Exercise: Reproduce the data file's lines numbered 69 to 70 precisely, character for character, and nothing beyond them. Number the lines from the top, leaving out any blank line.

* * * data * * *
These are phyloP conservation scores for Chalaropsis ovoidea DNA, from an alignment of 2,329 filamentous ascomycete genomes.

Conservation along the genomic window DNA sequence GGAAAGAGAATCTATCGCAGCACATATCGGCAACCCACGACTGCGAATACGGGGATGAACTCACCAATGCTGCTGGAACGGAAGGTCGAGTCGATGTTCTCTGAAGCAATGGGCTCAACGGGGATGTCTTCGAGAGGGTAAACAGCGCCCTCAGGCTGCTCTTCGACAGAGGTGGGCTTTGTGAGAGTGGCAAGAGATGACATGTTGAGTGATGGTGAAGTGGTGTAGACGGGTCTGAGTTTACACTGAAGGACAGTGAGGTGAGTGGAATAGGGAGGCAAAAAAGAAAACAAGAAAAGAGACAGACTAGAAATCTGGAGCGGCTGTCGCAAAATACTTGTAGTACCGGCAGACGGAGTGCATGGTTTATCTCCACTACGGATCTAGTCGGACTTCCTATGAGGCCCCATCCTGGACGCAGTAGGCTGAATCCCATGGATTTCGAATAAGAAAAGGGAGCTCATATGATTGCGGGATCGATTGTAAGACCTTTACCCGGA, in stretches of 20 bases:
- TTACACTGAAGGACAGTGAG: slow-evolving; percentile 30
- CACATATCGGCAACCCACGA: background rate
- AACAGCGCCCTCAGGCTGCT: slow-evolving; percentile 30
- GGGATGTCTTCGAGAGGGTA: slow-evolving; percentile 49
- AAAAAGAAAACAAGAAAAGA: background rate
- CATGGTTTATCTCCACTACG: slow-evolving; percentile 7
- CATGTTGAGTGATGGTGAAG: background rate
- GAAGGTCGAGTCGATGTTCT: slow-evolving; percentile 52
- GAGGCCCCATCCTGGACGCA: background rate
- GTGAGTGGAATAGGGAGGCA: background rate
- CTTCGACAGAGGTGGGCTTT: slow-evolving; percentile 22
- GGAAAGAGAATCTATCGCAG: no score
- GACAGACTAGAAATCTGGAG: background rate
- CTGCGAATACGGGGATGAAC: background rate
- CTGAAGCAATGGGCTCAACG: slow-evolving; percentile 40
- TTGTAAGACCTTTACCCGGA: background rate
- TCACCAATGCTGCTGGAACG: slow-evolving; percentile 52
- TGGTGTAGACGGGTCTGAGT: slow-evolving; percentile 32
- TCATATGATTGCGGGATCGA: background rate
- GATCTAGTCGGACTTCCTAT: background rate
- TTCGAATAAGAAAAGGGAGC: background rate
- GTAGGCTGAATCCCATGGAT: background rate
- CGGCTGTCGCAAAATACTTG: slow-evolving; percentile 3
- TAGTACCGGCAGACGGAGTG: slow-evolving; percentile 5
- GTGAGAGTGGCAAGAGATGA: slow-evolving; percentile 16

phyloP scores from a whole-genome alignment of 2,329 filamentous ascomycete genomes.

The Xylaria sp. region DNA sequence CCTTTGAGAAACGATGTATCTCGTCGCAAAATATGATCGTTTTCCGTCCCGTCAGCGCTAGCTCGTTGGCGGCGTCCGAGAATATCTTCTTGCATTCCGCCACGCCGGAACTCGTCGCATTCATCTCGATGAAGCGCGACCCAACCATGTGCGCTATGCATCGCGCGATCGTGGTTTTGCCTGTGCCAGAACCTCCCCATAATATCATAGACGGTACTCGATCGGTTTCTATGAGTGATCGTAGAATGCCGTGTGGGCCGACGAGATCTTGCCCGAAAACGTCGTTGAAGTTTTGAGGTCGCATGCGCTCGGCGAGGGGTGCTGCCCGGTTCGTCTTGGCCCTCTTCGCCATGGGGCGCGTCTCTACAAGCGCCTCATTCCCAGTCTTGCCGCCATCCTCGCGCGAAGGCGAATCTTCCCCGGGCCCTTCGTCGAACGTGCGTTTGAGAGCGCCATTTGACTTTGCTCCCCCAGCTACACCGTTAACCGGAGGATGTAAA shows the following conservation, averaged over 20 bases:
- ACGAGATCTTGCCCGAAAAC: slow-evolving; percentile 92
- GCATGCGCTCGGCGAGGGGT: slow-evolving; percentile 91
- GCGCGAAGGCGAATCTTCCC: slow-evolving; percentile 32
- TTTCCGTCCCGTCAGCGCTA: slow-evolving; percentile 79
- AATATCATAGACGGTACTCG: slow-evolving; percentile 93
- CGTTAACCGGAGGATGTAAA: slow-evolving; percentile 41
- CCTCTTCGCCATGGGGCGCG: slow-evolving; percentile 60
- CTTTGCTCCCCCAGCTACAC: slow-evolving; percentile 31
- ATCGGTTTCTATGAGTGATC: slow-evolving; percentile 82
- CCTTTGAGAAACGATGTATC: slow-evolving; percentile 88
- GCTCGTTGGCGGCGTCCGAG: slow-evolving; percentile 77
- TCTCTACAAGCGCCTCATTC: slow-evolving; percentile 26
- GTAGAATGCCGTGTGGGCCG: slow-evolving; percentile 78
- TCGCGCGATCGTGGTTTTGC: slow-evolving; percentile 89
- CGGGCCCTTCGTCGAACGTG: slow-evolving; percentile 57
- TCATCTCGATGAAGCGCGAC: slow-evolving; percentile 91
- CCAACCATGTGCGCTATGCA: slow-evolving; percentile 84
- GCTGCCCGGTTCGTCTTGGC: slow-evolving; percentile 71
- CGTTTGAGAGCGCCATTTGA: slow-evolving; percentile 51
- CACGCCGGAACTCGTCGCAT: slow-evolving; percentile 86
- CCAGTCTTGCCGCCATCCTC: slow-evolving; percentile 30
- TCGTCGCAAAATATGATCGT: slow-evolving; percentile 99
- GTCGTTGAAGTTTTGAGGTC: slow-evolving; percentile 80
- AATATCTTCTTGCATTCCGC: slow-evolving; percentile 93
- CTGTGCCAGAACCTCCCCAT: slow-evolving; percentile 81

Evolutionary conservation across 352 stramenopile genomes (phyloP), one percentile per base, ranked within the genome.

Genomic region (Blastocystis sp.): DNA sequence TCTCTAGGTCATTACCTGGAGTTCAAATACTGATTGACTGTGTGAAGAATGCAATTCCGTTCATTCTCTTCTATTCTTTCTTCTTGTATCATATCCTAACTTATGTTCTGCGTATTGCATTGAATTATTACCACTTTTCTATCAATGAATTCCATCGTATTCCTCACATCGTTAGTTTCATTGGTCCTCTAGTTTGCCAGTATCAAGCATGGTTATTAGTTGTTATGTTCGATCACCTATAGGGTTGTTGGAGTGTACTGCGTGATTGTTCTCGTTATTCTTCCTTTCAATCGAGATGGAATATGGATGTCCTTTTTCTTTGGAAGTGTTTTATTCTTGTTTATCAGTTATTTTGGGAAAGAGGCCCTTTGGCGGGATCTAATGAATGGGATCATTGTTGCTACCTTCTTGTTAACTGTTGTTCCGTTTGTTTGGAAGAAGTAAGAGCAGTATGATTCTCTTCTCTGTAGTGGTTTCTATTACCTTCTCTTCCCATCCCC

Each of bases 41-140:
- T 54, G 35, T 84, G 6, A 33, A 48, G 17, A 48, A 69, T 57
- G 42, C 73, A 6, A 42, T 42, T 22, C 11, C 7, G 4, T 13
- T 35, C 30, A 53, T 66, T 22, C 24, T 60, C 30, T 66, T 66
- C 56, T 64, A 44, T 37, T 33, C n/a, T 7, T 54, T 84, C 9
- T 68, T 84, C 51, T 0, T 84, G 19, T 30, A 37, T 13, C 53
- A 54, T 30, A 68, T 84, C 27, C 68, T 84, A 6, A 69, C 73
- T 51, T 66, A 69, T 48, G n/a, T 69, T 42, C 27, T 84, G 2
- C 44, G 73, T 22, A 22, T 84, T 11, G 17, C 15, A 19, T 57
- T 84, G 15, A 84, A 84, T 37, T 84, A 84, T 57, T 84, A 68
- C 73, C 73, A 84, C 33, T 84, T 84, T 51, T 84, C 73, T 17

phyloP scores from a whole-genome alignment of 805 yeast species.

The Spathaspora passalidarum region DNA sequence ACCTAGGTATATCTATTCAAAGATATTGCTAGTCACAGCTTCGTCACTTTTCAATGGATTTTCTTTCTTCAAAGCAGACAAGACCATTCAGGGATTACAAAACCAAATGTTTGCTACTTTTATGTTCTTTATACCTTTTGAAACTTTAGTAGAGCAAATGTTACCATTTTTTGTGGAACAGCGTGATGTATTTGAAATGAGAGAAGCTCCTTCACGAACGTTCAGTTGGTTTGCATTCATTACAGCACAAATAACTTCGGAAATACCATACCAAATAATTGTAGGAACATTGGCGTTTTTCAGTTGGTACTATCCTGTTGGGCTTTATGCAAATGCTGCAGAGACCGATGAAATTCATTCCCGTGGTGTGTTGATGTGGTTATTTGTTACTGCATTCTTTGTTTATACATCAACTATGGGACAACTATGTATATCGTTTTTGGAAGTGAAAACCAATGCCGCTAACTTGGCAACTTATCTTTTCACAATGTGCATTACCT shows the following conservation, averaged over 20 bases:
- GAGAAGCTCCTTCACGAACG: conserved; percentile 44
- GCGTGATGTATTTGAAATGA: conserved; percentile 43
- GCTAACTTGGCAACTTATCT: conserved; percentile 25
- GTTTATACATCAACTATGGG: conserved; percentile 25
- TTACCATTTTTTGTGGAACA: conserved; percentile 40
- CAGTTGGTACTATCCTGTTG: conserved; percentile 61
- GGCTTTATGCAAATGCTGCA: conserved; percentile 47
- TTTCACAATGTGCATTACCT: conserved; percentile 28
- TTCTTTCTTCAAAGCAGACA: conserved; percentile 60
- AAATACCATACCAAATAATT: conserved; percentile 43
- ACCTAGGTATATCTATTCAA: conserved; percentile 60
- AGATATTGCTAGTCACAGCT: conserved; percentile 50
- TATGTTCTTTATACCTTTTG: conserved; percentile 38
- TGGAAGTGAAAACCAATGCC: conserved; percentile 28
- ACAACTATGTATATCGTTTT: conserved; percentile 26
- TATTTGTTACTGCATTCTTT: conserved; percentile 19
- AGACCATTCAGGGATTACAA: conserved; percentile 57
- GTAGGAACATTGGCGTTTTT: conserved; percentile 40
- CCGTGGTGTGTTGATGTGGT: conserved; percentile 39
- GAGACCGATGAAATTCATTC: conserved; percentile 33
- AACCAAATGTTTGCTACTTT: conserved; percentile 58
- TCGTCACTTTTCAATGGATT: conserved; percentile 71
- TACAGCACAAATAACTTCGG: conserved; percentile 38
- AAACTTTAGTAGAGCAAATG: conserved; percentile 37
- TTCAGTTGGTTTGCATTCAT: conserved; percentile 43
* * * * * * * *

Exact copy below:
The Spathaspora passalidarum region DNA sequence ACCTAGGTATATCTATTCAAAGATATTGCTAGTCACAGCTTCGTCACTTTTCAATGGATTTTCTTTCTTCAAAGCAGACAAGACCATTCAGGGATTACAAAACCAAATGTTTGCTACTTTTATGTTCTTTATACCTTTTGAAACTTTAGTAGAGCAAATGTTACCATTTTTTGTGGAACAGCGTGATGTATTTGAAATGAGAGAAGCTCCTTCACGAACGTTCAGTTGGTTTGCATTCATTACAGCACAAATAACTTCGGAAATACCATACCAAATAATTGTAGGAACATTGGCGTTTTTCAGTTGGTACTATCCTGTTGGGCTTTATGCAAATGCTGCAGAGACCGATGAAATTCATTCCCGTGGTGTGTTGATGTGGTTATTTGTTACTGCATTCTTTGTTTATACATCAACTATGGGACAACTATGTATATCGTTTTTGGAAGTGAAAACCAATGCCGCTAACTTGGCAACTTATCTTTTCACAATGTGCATTACCT shows the following conservation, averaged over 20 bases:
- GAGAAGCTCCTTCACGAACG: conserved; percentile 44